I happen to think that men who are able to seek quality are the ones who get quantity. Being selective and eliminating what you don't want, will get you what you want. Regardless of the size of the elimination. Don't settle, ever. There's no reason and no excuse and if you think there is, your view of reality at the least, and your view of yourself at the most, is distorted.
More on the false perception of intro-extra-version. Some people have adaptability, because they're of lower intelligence and genuinely don't see corrupt ideas that are second-nature for the genius to see. They have no trouble being their extraverted self, because they don't perceive "threatening ideas" in others, and they will hold those "threatening ideas" themselves, blindly, and sometimes even virtuously, with no self-checking. The dumber someone is, the greater their "tolerance for contradictions". It's not really a tolerance, but mental short-sightedness. See it for what it is. You can tell when someone is doing something on purpose, and when they rather don't get it, and if they don't get it you'll be able to utter something that is more congruent with who they are and strikes them on the forehead like a bell. Half of speaking well is minding who you're speaking to, so that you can talk to them, and not just at them.
I want to make a point, here, though. Every man, of every intelligence, has ideas of his own, first-born. He just doesn't respect his first-born thoughts as much if he is of less intelligence, and so defaults to relying on others who seem oh-so-much-more-like-they-know-what-they're-doing. This is the mistake. Even if your thoughts are modest or small, they can be built on, and they are the ONLY THING THAT COUNTS. You can always get a life that most people would envy, whoever you are.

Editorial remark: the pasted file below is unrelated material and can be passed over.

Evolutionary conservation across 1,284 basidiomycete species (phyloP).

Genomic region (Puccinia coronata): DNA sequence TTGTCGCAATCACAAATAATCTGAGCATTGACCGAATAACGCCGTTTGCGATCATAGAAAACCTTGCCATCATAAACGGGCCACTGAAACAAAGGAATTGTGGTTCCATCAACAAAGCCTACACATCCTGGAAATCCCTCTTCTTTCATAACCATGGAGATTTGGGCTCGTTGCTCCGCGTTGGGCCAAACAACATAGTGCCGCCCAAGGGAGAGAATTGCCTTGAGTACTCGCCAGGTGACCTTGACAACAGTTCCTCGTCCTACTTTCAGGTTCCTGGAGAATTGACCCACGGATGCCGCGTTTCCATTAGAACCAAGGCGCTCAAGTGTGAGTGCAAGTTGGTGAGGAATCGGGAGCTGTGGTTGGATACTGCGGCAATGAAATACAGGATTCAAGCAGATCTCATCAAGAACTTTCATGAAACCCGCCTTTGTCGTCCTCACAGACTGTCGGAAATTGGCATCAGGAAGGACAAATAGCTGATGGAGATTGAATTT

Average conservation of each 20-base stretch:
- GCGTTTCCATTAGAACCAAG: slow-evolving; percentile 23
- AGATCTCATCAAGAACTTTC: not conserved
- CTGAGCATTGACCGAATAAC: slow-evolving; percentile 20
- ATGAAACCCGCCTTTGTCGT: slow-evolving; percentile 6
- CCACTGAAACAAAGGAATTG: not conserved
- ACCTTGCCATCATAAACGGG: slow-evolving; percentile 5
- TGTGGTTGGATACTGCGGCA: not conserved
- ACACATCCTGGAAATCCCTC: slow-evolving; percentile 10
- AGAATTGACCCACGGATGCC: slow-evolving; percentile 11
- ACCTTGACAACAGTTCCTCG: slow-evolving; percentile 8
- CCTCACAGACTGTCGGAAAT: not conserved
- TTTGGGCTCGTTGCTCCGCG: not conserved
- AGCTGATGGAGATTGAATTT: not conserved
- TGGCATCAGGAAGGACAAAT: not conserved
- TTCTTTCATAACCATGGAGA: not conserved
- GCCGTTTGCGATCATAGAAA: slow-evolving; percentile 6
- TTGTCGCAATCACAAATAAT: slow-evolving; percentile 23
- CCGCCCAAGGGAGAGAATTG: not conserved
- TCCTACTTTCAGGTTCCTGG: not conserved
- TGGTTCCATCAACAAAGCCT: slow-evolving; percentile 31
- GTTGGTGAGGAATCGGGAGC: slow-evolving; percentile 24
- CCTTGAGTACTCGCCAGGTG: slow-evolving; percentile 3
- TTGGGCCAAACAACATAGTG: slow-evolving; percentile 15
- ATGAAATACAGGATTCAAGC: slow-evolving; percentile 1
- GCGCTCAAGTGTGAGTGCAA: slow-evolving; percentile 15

It may seem unfair to the bright but repressed man that extraversion (usually) comes naturally to dumb people. The fact of the matter is that the intelligent man can be just as "extraverted", but he has to earn it. Everyone does, but it doesn't take as long for some; it's easy to be bolstered by the world when it doesn't seem to extend its thinking range too above or too below your own. If you're not one of those people, then swallow the fact that you've got work ahead of you.
A really intelligent man- and I'm talking about a genius among geniuses, here - may find it very hard not to absolutely hate and distrust his fellow men. He has a chance to become a neurotic self-checker. That's until he learns to accept that they're not what he is and they're not his equal (he views himself as normal) and are not just being dumb on purpose, and suddenly finds it unnecessary to seek their validation anymore, and generate his own ideas, Ayn Rand-style. He becomes an extravert (Ayn Rand had all the symptoms of both categories), but not by adapting.
I think another reason some introverted men are not extroverted, the reason they hide, is because some of their ideas genuinely are offensive, petty, and malevolent, and dearly believed, and independently formed, and belligerent, and deep, and wrong, and not of who they'd want to be if they had a choice (which they do), and they are self-righteous (privately) in holding onto to these ideas and feel that they'd be erasing themselves out of existence to question them. This is a worldview that is very false and self-damaging but keeps being "reaffirmed" with their confirmation bias. That's more than I want to go into, here, and it only applies to a very small number of men (I was one of them).